• Tommy Olsson says:

    Robert, I recognise much of what you write about. Being treated badly for something you cannot help (such as being ugly) is really unfair. Unlike you, I never became 'hot', but I guess I've learned to live with that. I'm not balding, but like Steve I'm really grey and have been so since the age of 25.

    I'm at peace in life now. I've learned to accept that which I cannot change. I'll never be in a relationship, but so what? I had a pretty good upbringing by loving parents, who are still married (rare enough these days). I have a daughter whom I love very much, and who has grown up to be the sort of human being of whom I can truly say that I'm proud to be her father. I live in a nice place and I have a decent job. And I've been blessed with good health so far.


  • Chris says:


    I could have written about my life most of the things you wrote about your life. You see, you are not alone with your thoughts.

    It is also good that you wrote this article because it is about essential things.


  • Chris says:

    My mother lost against cancer at the age of 49. That was hard, but also it helps me seeing many things way relaxter than other people.


  • Marco says:


    Thanks for sharing this. Don't regret it in the morning either. I'm touched by your parts on having hurt people and your desire for forgiveness. I know how you feel. Luckily, the good guys do win. I know…

    I'm very happy for you things are going so well now. I believe you're a guy who deserves it.


  • Maarten Leewis says:

    Not a post you should regret! It's always nice to see one open his heart. I understand how writing a release, it do it myself a lot. It's like holding a mirror in front of yourself and you learn about yourself while you write. It's amazing. I just don't post mine publicly, so therefor a lot of respect to you…


  • inoodle says:

    BIG HUGs.

    Cancer sucks. So many people seem to get it. My mother (age 53) has battled it for 8 years, and recently went blind and became paralysed down her left side. Death seems like a relief for someone who has been so active previously.

  • There will be hugs at SXSW πŸ™‚

  • Erik says:


    I always try to enjoy life when it's really fun πŸ™‚ It helps when it's not!

    And I can tell you a secret about baldness. My girlfriend thinks guys with no hair are really sexy.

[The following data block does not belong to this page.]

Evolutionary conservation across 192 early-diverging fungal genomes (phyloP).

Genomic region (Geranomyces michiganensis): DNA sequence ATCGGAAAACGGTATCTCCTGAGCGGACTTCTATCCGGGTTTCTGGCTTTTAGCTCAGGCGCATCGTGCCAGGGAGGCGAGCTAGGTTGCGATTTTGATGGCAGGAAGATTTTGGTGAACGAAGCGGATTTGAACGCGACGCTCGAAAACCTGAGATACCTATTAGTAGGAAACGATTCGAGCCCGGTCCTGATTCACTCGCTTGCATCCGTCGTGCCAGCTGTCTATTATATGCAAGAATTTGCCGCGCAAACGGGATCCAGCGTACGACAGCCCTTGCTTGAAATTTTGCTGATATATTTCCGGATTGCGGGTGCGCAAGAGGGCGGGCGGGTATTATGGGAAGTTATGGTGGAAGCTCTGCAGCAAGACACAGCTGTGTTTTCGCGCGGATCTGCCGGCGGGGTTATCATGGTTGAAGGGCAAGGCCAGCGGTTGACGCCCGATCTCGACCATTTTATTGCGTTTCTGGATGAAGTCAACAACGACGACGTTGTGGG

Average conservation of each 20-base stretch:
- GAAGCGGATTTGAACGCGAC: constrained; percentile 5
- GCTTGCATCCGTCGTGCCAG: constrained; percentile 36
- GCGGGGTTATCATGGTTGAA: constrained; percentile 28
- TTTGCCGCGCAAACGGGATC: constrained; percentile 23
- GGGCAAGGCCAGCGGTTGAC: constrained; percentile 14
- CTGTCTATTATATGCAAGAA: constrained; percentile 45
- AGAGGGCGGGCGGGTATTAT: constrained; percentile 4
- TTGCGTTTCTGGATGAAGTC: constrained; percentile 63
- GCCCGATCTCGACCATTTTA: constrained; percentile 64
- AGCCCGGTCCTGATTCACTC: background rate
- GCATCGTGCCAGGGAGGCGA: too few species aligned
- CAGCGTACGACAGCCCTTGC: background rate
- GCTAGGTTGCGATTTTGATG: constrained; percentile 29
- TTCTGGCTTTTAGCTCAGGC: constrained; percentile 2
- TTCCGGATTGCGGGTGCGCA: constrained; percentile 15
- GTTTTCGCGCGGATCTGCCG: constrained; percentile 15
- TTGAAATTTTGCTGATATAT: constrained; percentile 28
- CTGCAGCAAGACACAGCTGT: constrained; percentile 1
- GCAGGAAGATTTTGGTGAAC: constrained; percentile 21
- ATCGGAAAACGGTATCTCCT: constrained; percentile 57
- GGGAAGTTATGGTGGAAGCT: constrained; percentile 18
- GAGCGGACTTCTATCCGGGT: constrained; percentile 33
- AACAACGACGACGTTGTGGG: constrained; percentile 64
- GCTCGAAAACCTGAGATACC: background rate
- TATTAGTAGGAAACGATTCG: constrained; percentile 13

And I got a lot of curly hair πŸ˜‰

  • Ã&Acirc says:

    Hello Robert.

    Sent you a mail a few weeks ago regarding freelancing in Sweden. Just so you know who I am πŸ˜‰

    I feel your pain, really I do. I too got into some trouble in school, and it was not very pleasant. The most horrific time in my live however, was in the summer and autumn of 2001.

    August 10th my wife gave birth to our first baby, 14 weeks early. Sadly he did not make it and died only 6 days old. Only three weeks later I lost my father in-law to cancer. He had battled heroicly for more than a year this horrible disease.

    1 year (and 1 day, august 11th 2002) later, my wife gave birth to our second son, which is the light in our lives at the moment.

    After the "annus horribilis" 2001, we have seen all the little problems in life as not very important. Now we do not care how much money we have, or try to overwork ourselves to get to buy a new car. We know what is important in life, and have gotten some perspective on that.

    My point is, when a person goes through something terrible it gives that person a new outlook on life. People who go through life without nothing ever happening, seem to live life in another way than you and me.

    We have a saying in Iceland (don't know if it comes from another language). Anyway, it goes something like this: What does not kill you makes you stronger. And we have found that it is exactly the case.

    If I knew you at all, I would give you a hug in a second. Consider this message a hug from me to you πŸ™‚

  • Dejan says:


    It is too well known fact that male hair loss is mainly due to excess of some hormons. Lucky you, all ladies can see level of your hormons from far away. πŸ™‚

    Interesting enough, my father lost his hair in almost same age as you did, and I was almost preparing for the same destiny during my teenage years, so I was somehow puzzled when it did not happen to me.

    Hold on friend, we are all here to support you.

    Even hugs if you insist. But do not tell my wife.

  • icaaq says:

    Big dreamworkhug! Because of you I now have the a interesting, fun and developing occupation. So send me a mail, grab your bald head and then we can go out to have a beer(or something). Talking about kids, developing with standards and lives upsn´dows.

  • Robert Nyman says:

    The morning after, when I woke up, my first thought was:

    Did I really post that?

    I still can't believe I did, but all of your comments, your stories and your willingness to share really touched me. A lot!

    Again: thank you for being there! All the best to you!

  • quinn says:

    Greetings and hugs to all, long away from Japan,

    This is almost like the post I did in my blog a few weeks ago. I wonder if you had a chance to read it. My post was shorter than yours and not much details though. I lost my dad about three years ago, but almost same time, I became a father of two kids. My mother thought she was going to live alone when she found out about my father's cancer. Now, she lives with me, my wife, and THREE grandkids (a baby included) in a small house. It seems to be just fine for all of us together.

  • Laura Herald says:

    no disrespect but its an ironic shame the google ads seem to feed ads for hair extensions off the back of this

  • Robert Nyman says:


    Thank you for sharing!


    No problem, I actually regard it as very funny! Oh, the irony… πŸ™‚

  • Jewel says:

    Just seen your pic on your new map. Being bald definitely suits you, Robert. πŸ™‚

  • Robert Nyman says:

    Long time since I saw you here, Jewel!

    And thanks!

    I guess I look ok… πŸ™‚

  • […] r lives. Would you want to know?   Related reading IΓƒΒ’Γ’β€šΒ¬Γ’β€žΒ’m afraid of dying Hurt Posted in Personal/life Add to: Digg,, Ma.gnolia […]

Leave a Reply

Your email address will not be published. Required fields are marked *

This site uses Akismet to reduce spam. Learn how your comment data is processed.